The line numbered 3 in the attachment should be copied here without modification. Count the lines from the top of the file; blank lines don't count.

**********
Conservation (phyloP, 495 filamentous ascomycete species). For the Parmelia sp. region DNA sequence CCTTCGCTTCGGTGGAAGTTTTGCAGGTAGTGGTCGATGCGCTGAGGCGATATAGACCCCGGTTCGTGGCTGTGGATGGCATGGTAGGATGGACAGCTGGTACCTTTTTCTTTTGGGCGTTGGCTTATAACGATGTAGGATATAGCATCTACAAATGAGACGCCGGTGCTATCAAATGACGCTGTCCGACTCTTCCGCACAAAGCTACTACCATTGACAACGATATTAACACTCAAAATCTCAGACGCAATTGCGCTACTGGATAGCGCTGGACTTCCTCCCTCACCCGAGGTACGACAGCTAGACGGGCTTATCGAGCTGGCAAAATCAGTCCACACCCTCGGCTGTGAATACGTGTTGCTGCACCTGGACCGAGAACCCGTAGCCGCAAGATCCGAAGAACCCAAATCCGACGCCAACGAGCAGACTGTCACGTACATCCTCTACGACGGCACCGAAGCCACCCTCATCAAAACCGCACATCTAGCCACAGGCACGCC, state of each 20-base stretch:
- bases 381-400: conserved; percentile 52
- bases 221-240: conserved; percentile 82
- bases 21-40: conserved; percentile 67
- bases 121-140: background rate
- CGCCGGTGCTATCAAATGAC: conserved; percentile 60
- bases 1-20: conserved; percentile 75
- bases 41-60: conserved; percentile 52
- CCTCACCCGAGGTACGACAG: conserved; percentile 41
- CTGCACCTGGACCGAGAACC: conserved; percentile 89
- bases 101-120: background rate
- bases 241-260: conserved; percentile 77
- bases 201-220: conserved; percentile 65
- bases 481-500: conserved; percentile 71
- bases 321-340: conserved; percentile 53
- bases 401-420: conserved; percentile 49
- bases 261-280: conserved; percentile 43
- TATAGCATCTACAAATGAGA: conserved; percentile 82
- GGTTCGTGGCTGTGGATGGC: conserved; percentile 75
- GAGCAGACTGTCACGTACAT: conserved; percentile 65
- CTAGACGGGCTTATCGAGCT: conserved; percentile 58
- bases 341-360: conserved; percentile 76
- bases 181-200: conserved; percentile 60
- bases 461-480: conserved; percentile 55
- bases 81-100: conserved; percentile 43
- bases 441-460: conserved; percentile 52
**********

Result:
- bases 221-240: conserved; percentile 82